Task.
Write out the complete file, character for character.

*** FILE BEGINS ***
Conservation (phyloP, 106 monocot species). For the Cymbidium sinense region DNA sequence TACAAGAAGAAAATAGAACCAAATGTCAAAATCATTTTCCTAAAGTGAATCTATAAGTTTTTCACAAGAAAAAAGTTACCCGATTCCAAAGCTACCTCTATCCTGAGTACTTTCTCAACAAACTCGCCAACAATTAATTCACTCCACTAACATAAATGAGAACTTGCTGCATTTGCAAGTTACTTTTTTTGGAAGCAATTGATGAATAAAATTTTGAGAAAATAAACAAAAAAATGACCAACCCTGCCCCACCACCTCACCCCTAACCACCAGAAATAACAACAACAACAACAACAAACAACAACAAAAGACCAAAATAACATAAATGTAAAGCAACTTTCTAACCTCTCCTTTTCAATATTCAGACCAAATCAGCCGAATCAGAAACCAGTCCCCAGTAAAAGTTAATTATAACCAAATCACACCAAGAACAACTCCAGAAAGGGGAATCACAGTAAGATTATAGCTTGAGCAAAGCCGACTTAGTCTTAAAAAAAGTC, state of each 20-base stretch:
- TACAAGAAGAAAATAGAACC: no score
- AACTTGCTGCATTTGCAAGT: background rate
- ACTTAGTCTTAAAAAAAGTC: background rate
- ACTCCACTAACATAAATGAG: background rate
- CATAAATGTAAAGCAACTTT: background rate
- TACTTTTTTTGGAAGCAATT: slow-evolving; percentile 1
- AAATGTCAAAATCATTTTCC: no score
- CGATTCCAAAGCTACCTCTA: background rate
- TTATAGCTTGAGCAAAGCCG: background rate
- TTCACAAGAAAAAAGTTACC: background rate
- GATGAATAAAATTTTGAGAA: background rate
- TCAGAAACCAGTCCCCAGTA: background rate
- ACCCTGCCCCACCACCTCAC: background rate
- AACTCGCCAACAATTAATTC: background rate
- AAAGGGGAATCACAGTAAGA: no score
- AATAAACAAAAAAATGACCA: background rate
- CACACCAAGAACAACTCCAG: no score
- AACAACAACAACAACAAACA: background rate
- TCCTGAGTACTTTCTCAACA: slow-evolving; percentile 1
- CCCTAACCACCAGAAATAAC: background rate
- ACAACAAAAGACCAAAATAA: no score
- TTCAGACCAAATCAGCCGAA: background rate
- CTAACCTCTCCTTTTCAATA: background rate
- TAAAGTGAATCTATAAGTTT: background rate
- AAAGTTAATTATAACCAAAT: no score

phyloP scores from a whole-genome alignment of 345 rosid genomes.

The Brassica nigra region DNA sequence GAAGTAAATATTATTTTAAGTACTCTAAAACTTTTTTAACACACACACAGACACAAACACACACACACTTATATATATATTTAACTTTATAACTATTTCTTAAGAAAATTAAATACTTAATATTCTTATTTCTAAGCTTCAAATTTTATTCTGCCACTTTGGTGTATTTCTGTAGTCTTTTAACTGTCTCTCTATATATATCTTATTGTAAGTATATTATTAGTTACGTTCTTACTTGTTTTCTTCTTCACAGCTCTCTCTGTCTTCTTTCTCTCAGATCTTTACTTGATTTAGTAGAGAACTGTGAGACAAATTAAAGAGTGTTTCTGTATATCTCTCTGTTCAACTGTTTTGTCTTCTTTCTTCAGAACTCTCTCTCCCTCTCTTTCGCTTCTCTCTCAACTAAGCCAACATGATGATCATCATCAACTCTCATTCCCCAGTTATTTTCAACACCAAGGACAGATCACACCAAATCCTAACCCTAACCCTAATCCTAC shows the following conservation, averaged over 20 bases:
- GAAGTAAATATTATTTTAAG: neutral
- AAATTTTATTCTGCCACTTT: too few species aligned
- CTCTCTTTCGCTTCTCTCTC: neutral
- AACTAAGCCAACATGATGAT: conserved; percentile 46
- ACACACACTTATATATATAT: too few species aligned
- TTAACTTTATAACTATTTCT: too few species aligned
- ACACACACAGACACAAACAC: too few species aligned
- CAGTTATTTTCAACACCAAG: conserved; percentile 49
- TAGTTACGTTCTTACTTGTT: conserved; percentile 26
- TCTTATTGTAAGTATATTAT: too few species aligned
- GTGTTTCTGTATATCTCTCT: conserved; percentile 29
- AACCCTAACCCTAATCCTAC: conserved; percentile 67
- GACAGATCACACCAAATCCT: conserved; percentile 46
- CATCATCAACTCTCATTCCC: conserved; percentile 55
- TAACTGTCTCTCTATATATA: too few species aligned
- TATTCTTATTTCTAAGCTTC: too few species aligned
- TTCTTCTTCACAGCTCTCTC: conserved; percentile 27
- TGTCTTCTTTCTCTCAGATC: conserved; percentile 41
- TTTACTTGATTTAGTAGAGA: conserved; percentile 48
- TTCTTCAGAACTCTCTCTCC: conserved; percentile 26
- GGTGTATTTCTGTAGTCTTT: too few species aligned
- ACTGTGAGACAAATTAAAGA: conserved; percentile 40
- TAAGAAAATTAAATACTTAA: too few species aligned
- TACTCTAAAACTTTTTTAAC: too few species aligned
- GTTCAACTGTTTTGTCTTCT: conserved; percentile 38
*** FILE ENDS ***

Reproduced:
Conservation (phyloP, 106 monocot species). For the Cymbidium sinense region DNA sequence TACAAGAAGAAAATAGAACCAAATGTCAAAATCATTTTCCTAAAGTGAATCTATAAGTTTTTCACAAGAAAAAAGTTACCCGATTCCAAAGCTACCTCTATCCTGAGTACTTTCTCAACAAACTCGCCAACAATTAATTCACTCCACTAACATAAATGAGAACTTGCTGCATTTGCAAGTTACTTTTTTTGGAAGCAATTGATGAATAAAATTTTGAGAAAATAAACAAAAAAATGACCAACCCTGCCCCACCACCTCACCCCTAACCACCAGAAATAACAACAACAACAACAACAAACAACAACAAAAGACCAAAATAACATAAATGTAAAGCAACTTTCTAACCTCTCCTTTTCAATATTCAGACCAAATCAGCCGAATCAGAAACCAGTCCCCAGTAAAAGTTAATTATAACCAAATCACACCAAGAACAACTCCAGAAAGGGGAATCACAGTAAGATTATAGCTTGAGCAAAGCCGACTTAGTCTTAAAAAAAGTC, state of each 20-base stretch:
- TACAAGAAGAAAATAGAACC: no score
- AACTTGCTGCATTTGCAAGT: background rate
- ACTTAGTCTTAAAAAAAGTC: background rate
- ACTCCACTAACATAAATGAG: background rate
- CATAAATGTAAAGCAACTTT: background rate
- TACTTTTTTTGGAAGCAATT: slow-evolving; percentile 1
- AAATGTCAAAATCATTTTCC: no score
- CGATTCCAAAGCTACCTCTA: background rate
- TTATAGCTTGAGCAAAGCCG: background rate
- TTCACAAGAAAAAAGTTACC: background rate
- GATGAATAAAATTTTGAGAA: background rate
- TCAGAAACCAGTCCCCAGTA: background rate
- ACCCTGCCCCACCACCTCAC: background rate
- AACTCGCCAACAATTAATTC: background rate
- AAAGGGGAATCACAGTAAGA: no score
- AATAAACAAAAAAATGACCA: background rate
- CACACCAAGAACAACTCCAG: no score
- AACAACAACAACAACAAACA: background rate
- TCCTGAGTACTTTCTCAACA: slow-evolving; percentile 1
- CCCTAACCACCAGAAATAAC: background rate
- ACAACAAAAGACCAAAATAA: no score
- TTCAGACCAAATCAGCCGAA: background rate
- CTAACCTCTCCTTTTCAATA: background rate
- TAAAGTGAATCTATAAGTTT: background rate
- AAAGTTAATTATAACCAAAT: no score

phyloP scores from a whole-genome alignment of 345 rosid genomes.

The Brassica nigra region DNA sequence GAAGTAAATATTATTTTAAGTACTCTAAAACTTTTTTAACACACACACAGACACAAACACACACACACTTATATATATATTTAACTTTATAACTATTTCTTAAGAAAATTAAATACTTAATATTCTTATTTCTAAGCTTCAAATTTTATTCTGCCACTTTGGTGTATTTCTGTAGTCTTTTAACTGTCTCTCTATATATATCTTATTGTAAGTATATTATTAGTTACGTTCTTACTTGTTTTCTTCTTCACAGCTCTCTCTGTCTTCTTTCTCTCAGATCTTTACTTGATTTAGTAGAGAACTGTGAGACAAATTAAAGAGTGTTTCTGTATATCTCTCTGTTCAACTGTTTTGTCTTCTTTCTTCAGAACTCTCTCTCCCTCTCTTTCGCTTCTCTCTCAACTAAGCCAACATGATGATCATCATCAACTCTCATTCCCCAGTTATTTTCAACACCAAGGACAGATCACACCAAATCCTAACCCTAACCCTAATCCTAC shows the following conservation, averaged over 20 bases:
- GAAGTAAATATTATTTTAAG: neutral
- AAATTTTATTCTGCCACTTT: too few species aligned
- CTCTCTTTCGCTTCTCTCTC: neutral
- AACTAAGCCAACATGATGAT: conserved; percentile 46
- ACACACACTTATATATATAT: too few species aligned
- TTAACTTTATAACTATTTCT: too few species aligned
- ACACACACAGACACAAACAC: too few species aligned
- CAGTTATTTTCAACACCAAG: conserved; percentile 49
- TAGTTACGTTCTTACTTGTT: conserved; percentile 26
- TCTTATTGTAAGTATATTAT: too few species aligned
- GTGTTTCTGTATATCTCTCT: conserved; percentile 29
- AACCCTAACCCTAATCCTAC: conserved; percentile 67
- GACAGATCACACCAAATCCT: conserved; percentile 46
- CATCATCAACTCTCATTCCC: conserved; percentile 55
- TAACTGTCTCTCTATATATA: too few species aligned
- TATTCTTATTTCTAAGCTTC: too few species aligned
- TTCTTCTTCACAGCTCTCTC: conserved; percentile 27
- TGTCTTCTTTCTCTCAGATC: conserved; percentile 41
- TTTACTTGATTTAGTAGAGA: conserved; percentile 48
- TTCTTCAGAACTCTCTCTCC: conserved; percentile 26
- GGTGTATTTCTGTAGTCTTT: too few species aligned
- ACTGTGAGACAAATTAAAGA: conserved; percentile 40
- TAAGAAAATTAAATACTTAA: too few species aligned
- TACTCTAAAACTTTTTTAAC: too few species aligned
- GTTCAACTGTTTTGTCTTCT: conserved; percentile 38